The tug-of-war over public education in Florida
Despite school board members' constitutional authority, for years the Florida Legislature has chipped away at the once-sacrosanct ideal of local control in public education, one piece of legislation at a time. That was especially true when Richard Corcoran served as the powerful Republican speaker of the Florida House. Now that he is state education commissioner, he has used his position to force one of the biggest battles yet over who's in charge of public schools: a mandate to open classrooms during a pandemic. [Source: WLRN]
Florida lawmakers put Bright Futures revamp on hold
A controversial Senate proposal that would cut state-backed Bright Futures scholarships for students in degree programs that don’t “lead directly to employment” has been put on hold and is expected to undergo changes. Sponsored by Sen. Dennis Baxley, R-Ocala, the bill (SB 86) would require the State Board of Education and the state university system’s Board of Governors to create lists of degree programs “that they determine lead directly to employment.” The two governing boards oversee higher education in the state. [Source: WJXT]
More than 40 percent of Florida kindergarteners are not ready for kindergarten
For the 2020-21 school year, at least 43 percent of kindergarteners in classes now are not actually ready for kindergarten, according to state data. That’s 57,534 Florida students who went to kindergarten in the 2020-21 academic year and took what’s known as the Florida Kindergarten Readiness Screener about a month into the school year. The kids were deemed “not ready” for the grade they were in — kindergarten. [Source: Florida Phoenix]
Lawmakers propose new rules for Florida’s teachers unions
Florida Republicans are taking aim at public sector labor unions with two bills passed through a House committee Monday. One of the measures specifically targets teachers unions by not allowing teachers to have their union dues deducted directly from their paychecks. State Rep. Cord Byrd, R-Neptune Beach, said the bill is about getting government out of the way. “We live in a digital age,” Byrd said. “It’s much simpler now for someone who derives a benefit from a service, that they pay that service directly.” But in the bill’s first committee hearing, Florida’s largest teachers union said the bill would do just the opposite. [Source: WJXT]
With high-stakes testing on track in the public schools, a grass-roots education group called Tuesday for the state to hold schools and students harmless in this pandemic year. The Alliance for Public Schools, joined by school board members and PTA leaders from around the state, called on Rep. Tom Leek, R-Ormond Beach, to include a bill to that affect on the agenda of the Pandemics and Public Emergencies Committee that he chairs. Florida Senate Education Committee Chairman Joe Gruters, R-Sarasota, already has expressed support for a companion bill in the Senate. [Source: Tampa Bay Times]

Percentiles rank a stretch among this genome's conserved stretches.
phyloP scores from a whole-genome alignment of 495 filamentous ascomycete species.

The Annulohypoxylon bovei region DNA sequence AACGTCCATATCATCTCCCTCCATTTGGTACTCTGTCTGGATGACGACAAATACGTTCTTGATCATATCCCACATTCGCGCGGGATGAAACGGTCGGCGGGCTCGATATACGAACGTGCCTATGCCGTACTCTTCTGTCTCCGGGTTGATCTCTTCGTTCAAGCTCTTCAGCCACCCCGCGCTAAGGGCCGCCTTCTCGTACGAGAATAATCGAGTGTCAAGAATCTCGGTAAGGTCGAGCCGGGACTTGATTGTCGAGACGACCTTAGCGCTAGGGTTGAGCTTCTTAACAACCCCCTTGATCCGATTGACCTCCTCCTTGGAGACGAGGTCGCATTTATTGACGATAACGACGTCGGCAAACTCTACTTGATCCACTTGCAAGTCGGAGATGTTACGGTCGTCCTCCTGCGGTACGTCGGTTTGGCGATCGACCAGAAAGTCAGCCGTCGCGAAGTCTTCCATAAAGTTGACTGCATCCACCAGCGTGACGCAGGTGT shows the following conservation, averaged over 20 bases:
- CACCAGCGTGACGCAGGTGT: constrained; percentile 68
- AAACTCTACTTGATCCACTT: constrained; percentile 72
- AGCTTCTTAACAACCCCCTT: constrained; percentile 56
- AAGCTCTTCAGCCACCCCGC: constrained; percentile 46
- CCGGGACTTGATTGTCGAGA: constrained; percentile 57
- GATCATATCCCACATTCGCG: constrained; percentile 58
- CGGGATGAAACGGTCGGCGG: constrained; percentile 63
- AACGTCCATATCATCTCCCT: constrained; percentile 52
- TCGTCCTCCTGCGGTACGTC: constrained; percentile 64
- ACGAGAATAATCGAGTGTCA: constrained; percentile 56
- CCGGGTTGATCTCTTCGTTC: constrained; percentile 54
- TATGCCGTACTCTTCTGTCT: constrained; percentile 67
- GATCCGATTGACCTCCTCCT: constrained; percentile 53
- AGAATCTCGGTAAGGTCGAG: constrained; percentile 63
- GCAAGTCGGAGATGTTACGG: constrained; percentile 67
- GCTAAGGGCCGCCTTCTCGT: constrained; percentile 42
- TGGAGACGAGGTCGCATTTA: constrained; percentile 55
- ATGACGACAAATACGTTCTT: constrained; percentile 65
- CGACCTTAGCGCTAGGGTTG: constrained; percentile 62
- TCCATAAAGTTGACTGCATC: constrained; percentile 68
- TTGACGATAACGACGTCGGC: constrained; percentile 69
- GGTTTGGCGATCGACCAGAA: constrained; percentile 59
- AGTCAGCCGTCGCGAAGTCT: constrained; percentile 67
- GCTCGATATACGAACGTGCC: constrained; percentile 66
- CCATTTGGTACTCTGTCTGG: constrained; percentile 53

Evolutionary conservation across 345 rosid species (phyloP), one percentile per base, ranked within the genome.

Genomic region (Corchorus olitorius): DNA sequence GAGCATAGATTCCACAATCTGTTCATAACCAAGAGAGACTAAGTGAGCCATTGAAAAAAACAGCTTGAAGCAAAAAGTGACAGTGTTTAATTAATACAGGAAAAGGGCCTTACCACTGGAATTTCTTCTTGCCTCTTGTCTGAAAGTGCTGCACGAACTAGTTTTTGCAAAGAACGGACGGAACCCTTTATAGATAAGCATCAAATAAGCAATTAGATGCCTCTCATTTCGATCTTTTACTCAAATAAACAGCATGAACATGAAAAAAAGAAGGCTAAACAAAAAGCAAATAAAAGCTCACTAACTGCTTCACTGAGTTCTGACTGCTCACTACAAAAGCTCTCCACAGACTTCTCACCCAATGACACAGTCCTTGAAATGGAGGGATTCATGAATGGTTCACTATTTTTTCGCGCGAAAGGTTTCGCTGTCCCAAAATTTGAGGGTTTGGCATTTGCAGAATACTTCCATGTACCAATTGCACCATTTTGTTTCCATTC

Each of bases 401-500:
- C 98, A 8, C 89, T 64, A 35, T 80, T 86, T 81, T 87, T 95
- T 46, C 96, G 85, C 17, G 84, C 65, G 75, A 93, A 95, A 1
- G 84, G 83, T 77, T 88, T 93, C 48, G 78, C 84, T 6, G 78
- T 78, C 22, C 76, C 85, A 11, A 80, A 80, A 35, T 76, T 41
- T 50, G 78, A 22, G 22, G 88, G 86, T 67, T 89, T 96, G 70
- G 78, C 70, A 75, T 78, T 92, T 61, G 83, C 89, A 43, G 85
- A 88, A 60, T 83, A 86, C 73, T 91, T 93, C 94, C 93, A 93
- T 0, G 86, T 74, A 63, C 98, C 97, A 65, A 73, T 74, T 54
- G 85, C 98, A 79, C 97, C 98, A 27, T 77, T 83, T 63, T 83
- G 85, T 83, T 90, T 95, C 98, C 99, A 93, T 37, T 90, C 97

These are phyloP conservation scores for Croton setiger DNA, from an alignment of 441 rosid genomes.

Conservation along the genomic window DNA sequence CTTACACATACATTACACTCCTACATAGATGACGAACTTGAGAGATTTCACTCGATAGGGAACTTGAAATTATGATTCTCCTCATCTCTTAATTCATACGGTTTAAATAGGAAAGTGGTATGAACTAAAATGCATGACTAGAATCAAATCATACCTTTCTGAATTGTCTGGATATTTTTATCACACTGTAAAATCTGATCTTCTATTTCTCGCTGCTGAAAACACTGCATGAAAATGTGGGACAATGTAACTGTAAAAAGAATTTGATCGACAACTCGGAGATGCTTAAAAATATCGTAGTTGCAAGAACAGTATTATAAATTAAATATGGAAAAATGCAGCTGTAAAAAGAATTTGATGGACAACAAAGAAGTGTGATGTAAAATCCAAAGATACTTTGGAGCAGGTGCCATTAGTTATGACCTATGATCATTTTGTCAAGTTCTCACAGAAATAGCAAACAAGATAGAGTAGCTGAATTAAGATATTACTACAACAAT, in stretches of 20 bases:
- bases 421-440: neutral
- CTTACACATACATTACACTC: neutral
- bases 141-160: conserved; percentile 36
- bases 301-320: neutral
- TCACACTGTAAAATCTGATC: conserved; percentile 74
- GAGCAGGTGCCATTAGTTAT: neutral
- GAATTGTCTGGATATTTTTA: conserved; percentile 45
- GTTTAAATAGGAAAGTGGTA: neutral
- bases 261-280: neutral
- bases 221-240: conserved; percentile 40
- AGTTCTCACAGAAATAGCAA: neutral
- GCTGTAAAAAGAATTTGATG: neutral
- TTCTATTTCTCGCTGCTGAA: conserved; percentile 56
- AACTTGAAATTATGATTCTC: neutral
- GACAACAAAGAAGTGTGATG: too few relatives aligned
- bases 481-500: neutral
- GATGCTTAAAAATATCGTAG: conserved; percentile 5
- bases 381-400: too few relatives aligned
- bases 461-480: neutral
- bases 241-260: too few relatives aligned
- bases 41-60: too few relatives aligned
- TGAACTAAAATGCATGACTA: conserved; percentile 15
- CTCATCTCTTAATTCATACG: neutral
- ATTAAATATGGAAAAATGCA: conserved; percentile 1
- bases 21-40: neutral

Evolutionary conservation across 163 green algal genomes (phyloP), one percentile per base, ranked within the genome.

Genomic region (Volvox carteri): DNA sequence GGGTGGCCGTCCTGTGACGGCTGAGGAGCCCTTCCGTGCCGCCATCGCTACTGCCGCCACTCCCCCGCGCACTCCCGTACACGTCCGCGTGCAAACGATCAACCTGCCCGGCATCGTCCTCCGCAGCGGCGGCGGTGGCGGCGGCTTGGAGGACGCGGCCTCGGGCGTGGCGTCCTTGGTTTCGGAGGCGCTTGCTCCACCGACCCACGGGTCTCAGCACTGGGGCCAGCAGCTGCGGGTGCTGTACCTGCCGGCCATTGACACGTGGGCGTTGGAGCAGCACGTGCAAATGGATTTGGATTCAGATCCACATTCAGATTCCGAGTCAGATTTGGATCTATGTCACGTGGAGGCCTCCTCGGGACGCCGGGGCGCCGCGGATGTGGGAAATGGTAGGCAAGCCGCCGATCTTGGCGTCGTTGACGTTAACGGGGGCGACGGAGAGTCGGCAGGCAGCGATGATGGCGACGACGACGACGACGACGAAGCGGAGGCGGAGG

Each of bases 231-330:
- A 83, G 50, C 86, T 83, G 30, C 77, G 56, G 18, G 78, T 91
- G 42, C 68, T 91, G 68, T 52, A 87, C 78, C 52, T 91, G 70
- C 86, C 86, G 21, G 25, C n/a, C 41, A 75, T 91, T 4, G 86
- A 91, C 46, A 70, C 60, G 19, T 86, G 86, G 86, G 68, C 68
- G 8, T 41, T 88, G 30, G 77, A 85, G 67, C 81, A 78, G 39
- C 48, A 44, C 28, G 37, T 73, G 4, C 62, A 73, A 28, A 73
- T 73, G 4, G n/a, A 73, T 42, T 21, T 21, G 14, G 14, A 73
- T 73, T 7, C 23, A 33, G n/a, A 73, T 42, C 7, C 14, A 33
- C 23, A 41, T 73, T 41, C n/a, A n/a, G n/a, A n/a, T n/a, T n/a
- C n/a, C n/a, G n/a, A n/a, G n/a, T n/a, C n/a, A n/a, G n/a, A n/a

ALSO AROUND FLORIDA:
› UF research spending at record $942.2 million in 2020 despite pandemic [UF News]
University of Florida research spending rose 1.5% to a record $942.2 million in fiscal year 2020, according to a new report to the National Science Foundation. UF’s response to NSF’s Higher Education Research and Development, or HERD, Survey showed a $13.6 million increase in expenditures over the record 2019 total of $928.6 million, despite a two-month pause in most research due to the pandemic.
› FAU study: Entrepreneurs getting big boost from online lending [FAU News]
Online marketplace loans are leading to a sharp rise in new businesses, evidence that the lending platforms are helping to redefine the U.S. banking industry, according to a research team that includes professors at Florida Atlantic University. The financial technology (FinTech) study, published in the Journal of Financial and Quantitative Analysis, estimated that a 10 percent increase in marketplace lending caused a .44 percent jump in businesses established per capita.
› Jacksonville charter school’s board abruptly fires principal midway through inaugural year [WJXT]
Less than seven months into its first year of operation, the governing board of Cornerstone Classical Academy in Jacksonville voted Tuesday morning to fire its principal. “This morning, the Board relieved Dr. Melanie Williams of her duties as Principal,” an email sent to the school’s families stated. “We thank Dr. Williams for her service to the school as our first principal and wish her well in her future endeavors.” The email did not offer any explanation for Williams’ firing but said Assistant Principal Dawn Oehmann will serve as the school’s interim principal until a permanent replacement is found.
› In the Keys, all students can return to classrooms full time on March 29 [Miiami Herald]
The Monroe County School District on Tuesday said it will offer full-time, in-person instruction for all students starting March 29 in response to a state order. But Superintendent Theresa Axford said the schools may have trouble maintaining social distancing in classes. “While we will do our best to make this a safe transition, please be aware we may have difficulty ensuring students maintain a safe distance from one another while they are attending classes in-person,” Axford said in a statement.